I would like to back Otto up though. From another perspective one could say that he chose this more than you; you gave birth to unknown entities, but he joined your family with at least some knowledge of each member. Not that this detracts from his awesomeness, as clearly it adds to it.

  40. Kathleen

    *blink* *blink* How is it that another human being I have never met can be going through such similar life events? Stress results in 8:00pm bedtime many a Friday evening for me. If I start dreaming of the challenges, that won’t even be an escape. I hope your date was fun and relaxing!

  41. Heather

    Sending much love to you and yours. <3

  42. Beth in IA

    Mir –

    I hope you and Otto had a lovely evening!!!

    I don’t have the Monkey wrench you do, I realize, but my hope is that this might offer you some comfort for the Chickie situation. I have two daughters at home, ages 16 and 14. Two years ago I was sick about my relationship with the older one. We had many, many conversations like the ones you shared in this post and it was awful. I felt less sure about my choices than I did when she was a toddler.

    So I did my best to hold my ground, I gave in on some things that made her very happy (double-pierced ears before any of her friends), I cried in the shower sometimes, and mostly I just tried to hold on.

    Now, she is . . . just lovely. We still have moments but there is much love and respect, and it goes both ways. This is particularly wonderful because her younger sister is embarking on the same teenager/mom tension-filled journey.

    Take care of yourself. My thoughts are with you and prayers for you all will continue!

  43. Cele

    Mascara, a large margarita, and dancing on the tables – girl friend that is what you need.

  44. Kelly

    I hope you had a great night out! A little break, even just an evening, might just help.

    So could you put her med in pb & trick her like with a puppy? :)

  45. Kathy

    1.) Your husband is a DREAM! I know, mine is, too! Mine went all over God’s green acre this week looking for a yellow angry bird t-shirt in my daughter’s size, because that is what her friends are going to be for Halloween and she was designated as the yellow bird. WELL … guess what doesn’t exist!! No, I lie! It does exist and he found the only one in existance … and it’s a youth size that she’ll just have to live with! What a guy!!

    2.) I would love to tell you that the Monkey thing will get better … but it may not … BUT … it will probably get different! At 18, different seems better to us! It’s not always good, LET ME TELL YOU! But with different comes a shift of some of the responsibility! Better is better!

    3.) You ARE a great parent … and even to Chickadee! She will thank you … MUCH LATER!!! :) I love those days when I can have a pleasant conversation with my own and say: remember when I did that? Remember how mad you were? See how right I was? And she AGREES!! I don’t rub her sweet little nose in it too often … just enough to remind us both that this tug-of-war is so worth it in the end!

    I hope you had a great date and it keeps you going for the next week ahead!


  46. Hope

    Heartfelt and articulate post. Thanks for sharing your pain.

  47. el-e-e

    I really hope you guys had a good weekend. Thinking of you today.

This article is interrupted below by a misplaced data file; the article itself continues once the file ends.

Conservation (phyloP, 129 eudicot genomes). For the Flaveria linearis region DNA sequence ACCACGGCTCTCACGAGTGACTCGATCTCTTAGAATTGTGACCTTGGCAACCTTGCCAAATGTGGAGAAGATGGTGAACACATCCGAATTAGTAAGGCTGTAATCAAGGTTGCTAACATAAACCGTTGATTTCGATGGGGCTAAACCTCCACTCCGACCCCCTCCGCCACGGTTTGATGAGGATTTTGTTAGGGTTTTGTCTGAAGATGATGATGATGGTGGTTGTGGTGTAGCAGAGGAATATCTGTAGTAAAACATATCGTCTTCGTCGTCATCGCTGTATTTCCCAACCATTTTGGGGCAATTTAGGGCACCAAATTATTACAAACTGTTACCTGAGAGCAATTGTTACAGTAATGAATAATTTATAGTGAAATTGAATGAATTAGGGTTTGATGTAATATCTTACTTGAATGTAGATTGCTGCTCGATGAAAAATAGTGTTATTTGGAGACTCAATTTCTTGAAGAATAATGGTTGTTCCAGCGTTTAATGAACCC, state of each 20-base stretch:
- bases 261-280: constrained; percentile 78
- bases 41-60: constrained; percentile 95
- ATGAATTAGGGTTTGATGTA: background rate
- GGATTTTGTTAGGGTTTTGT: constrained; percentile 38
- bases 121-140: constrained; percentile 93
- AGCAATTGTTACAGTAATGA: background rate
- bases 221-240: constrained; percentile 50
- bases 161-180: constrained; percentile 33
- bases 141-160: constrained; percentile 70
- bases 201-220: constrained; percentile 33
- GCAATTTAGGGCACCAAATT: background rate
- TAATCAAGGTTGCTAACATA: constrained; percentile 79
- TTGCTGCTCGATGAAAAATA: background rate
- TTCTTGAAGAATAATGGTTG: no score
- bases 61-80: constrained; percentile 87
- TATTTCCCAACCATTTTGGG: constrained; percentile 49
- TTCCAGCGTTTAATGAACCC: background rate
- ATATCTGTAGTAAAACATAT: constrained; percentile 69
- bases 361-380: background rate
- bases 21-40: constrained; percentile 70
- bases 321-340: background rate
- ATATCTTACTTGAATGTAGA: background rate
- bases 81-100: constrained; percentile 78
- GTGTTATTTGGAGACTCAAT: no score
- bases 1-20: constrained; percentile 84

48. Rebecca

    I feel ya on the teenager stuff. I’ve got a 15 yr old boy with inattentive-type ADD and there are days when I just want to sell him on ebay. I love him beyond breath, but sometimes… *sigh* The forgetting, the attitude, the I-know-so-much-more-than-yous. Teenagers are pod people. I hear they come out of it eventually, but in the throes of it it’s so hard to believe.

    Hang in there. It will get better. I’m *sure* it will get better.

  49. Heather

    I am having those same, “I don’t know if I can do this” moments lately. It’s hard to watch your child want something so badly and not be able to do it. My son can not control his actions sometimes and this leads to blurting out in class or being a little “over enthusiastic” at times. After a “bad” day I get to hear him say how dumb he is and why can’t he just not do those things! I wish I had answers for him, I wish I could help him and I wish he could be “normal” for just one day. I wish he didn’t have to work so hard to fit in with his friends and fit in his classrooms. He is not dumb, he is very smart. He started junior high this year and it is better, it is better because I get to hear teachers say, “yes, he does something blurt out or has a hard time sitting still, but he is so smart and so polite and such a pleasure to have in my class.” I hold on to this when I see him asking himself why he is so dumb, I remind him of how wonderful and smart he is. Unfortunately, he is also getting to the preteen stage, so I don’t know anything. I am also unfair and dumb, so yeah, I just need to breathe through it. Breathe through it Mir! Sometimes questioning what kind of mother you are makes you a wonderful mother. I hope to find an Otto someday, I could use the company and the sounding board. I am glad you have him to keep you sane!

  50. Julie

    Once, in the throes of a heated argument with teenaged Lil Daughter, I was absolutely furious and trying desparately NOT to call her a dumbass. The “D” part came out and I ended up calling her a DILDO. She looked kinda shocked for a minute then she cracked up. And last week I heard her telling a friend the story of the night her lovely-never-ever-say-a-cuss-word mommy called her a dildo.

    She’s almost 25 now and a mommy herself. And she’s pretty good at it!


  51. Therese

    If you look in Webster’s Dictionary, one of the definitions of teenager is DUMBASS!! Totally true, check it out for yourself.
    You are doing great–just hang in there. I HAVE called each one of my children a dumbass at one time or another. They think it’s actually a term of endearment.

  52. Andrea

    Oh, you are speaking to me. It really IS like being covered in paper cuts, and you never know when something will bump against them and hurt like hell. Superman & I had to sit on the curb outside the costume shop this weekend while everyone else went in, because he started melting down about the one damn balloon he saw in there.
    And I burst into tears a couple of weeks ago during a perfectly lovely conversation with his teacher, when she threw in a nice little, “You’re SUCH a good mom!” LAWD, but this is so hard. Hang in there, everyone keeps telling me it will be fine. They’re right, right?

  53. Tracy B

    And this is why God gave you Otto! Hang in there, boo! It will get better…eventually. Promise. Kids have no sense until they are 30 and then it’s still questionable. ;o) I’m so glad I’m pass the teenage years. Thank you Jesus!!